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At least the Norse folk accepted that the gods they worshipped were an evil bunch who enjoyed chaos and torment amongst the human populous. Not a nice concept but at least there was no BS about gods loving their creations and caring for them or similar such nonsense.

Not strictly true, the Norse gods, and in particular Odin, knew that Ragnorak, the end of the world, when the monsters break their fetters was coming.

Everything Odin did was to try and forestall this event. An early manifestation of Realpolitik if you like.

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Not strictly true, the Norse gods, and in particular Odin, knew that Ragnorak, the end of the world, when the monsters break their fetters was coming.

Everything Odin did was to try and forestall this event. An early manifestation of Realpolitik if you like.

Anyway after Ragnorak, the earth will arise again and a human couple Lif and Lifthrasir will step forward from the branches of Yggdrasil. Life will begin afresh without the taint of evil. This is another concept that Christians have stolen from the true religion, along with Yule celebrations for 12 days( when the sun stops), and Eorster for the arrival of spring.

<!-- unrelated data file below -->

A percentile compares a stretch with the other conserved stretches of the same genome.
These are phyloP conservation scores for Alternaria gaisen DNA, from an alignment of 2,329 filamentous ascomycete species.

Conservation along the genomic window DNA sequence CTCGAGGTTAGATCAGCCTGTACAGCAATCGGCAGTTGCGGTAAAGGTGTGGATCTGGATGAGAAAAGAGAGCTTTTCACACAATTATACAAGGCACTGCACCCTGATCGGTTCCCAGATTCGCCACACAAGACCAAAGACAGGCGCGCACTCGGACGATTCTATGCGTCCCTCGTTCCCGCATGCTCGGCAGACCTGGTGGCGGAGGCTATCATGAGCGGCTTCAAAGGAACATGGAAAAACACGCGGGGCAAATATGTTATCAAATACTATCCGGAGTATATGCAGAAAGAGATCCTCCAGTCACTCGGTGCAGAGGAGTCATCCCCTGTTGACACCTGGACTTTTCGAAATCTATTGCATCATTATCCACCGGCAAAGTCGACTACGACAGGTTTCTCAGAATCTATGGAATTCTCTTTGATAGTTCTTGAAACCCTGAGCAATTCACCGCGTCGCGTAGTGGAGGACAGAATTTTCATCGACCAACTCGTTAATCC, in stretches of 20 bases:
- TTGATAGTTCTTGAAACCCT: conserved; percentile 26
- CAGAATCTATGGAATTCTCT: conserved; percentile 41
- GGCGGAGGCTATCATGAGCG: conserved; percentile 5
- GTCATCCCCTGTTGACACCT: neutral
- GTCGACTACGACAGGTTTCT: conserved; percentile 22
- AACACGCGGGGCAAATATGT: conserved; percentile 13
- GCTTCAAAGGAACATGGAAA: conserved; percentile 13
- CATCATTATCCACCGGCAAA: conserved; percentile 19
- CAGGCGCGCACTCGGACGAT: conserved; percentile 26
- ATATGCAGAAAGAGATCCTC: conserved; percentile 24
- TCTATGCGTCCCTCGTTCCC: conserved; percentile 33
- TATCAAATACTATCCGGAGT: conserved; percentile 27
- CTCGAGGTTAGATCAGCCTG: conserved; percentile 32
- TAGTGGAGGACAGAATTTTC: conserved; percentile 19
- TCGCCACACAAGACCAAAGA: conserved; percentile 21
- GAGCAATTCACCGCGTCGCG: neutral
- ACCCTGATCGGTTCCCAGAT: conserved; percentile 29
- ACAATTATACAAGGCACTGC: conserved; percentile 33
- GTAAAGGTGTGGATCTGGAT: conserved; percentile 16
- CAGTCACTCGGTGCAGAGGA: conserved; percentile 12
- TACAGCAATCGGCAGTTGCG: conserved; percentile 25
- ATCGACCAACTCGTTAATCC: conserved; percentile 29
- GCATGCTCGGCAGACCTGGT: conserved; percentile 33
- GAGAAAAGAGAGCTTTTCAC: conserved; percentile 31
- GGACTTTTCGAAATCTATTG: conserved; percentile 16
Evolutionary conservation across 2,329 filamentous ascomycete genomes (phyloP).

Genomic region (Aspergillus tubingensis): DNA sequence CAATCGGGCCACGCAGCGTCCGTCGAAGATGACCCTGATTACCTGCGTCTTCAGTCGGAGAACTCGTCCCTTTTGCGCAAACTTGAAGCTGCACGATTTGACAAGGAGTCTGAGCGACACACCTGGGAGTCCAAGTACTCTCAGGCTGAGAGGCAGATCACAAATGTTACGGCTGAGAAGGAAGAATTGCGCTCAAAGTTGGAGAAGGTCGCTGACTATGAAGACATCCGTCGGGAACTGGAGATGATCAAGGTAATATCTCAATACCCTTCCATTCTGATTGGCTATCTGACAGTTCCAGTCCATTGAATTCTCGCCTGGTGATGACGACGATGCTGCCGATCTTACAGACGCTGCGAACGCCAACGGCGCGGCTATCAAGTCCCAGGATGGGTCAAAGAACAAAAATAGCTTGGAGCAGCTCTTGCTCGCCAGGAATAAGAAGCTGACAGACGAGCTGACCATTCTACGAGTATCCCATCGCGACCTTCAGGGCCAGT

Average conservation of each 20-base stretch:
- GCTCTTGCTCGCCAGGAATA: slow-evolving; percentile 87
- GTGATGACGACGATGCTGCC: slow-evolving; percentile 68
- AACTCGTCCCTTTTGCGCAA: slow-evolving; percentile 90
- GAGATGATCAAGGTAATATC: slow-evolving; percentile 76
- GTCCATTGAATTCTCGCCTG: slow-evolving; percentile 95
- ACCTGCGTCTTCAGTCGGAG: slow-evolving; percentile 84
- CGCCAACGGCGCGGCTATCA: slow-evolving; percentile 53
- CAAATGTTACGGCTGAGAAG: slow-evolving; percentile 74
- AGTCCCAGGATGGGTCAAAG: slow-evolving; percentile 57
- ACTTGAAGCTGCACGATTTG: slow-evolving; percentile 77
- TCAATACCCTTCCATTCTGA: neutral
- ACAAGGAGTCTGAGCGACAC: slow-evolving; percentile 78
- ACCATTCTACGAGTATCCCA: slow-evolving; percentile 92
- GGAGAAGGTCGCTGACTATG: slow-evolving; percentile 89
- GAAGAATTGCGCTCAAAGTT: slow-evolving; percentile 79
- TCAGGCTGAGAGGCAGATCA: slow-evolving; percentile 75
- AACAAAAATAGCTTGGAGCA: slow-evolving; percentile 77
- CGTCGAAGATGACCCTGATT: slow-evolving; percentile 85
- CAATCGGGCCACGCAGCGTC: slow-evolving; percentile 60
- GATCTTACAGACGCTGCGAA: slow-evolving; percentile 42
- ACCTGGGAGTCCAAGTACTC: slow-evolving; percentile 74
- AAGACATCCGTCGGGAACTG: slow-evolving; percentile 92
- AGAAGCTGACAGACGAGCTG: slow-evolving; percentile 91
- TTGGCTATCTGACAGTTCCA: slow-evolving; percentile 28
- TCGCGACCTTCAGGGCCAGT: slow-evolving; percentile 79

All the Abrahamic religions have the traits of a Loki trick. Come on tell someone to sacrifice his only son, then just say only joking. The trouble is Loki always took a trick too far and always stands in the way of the other gods who want to bring order and calm. But Loki is a poor God to follow if you think of the triats of the Abrahamic god the more Loki fits the discription.

Edited by Bostik Bailey

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Well, if this is all part of God's plan then he/she/it is a bit of an ######.

Edit: No, ###### are useful, he's a pustulent boil on the backside of humanity.

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On the subject of ranting.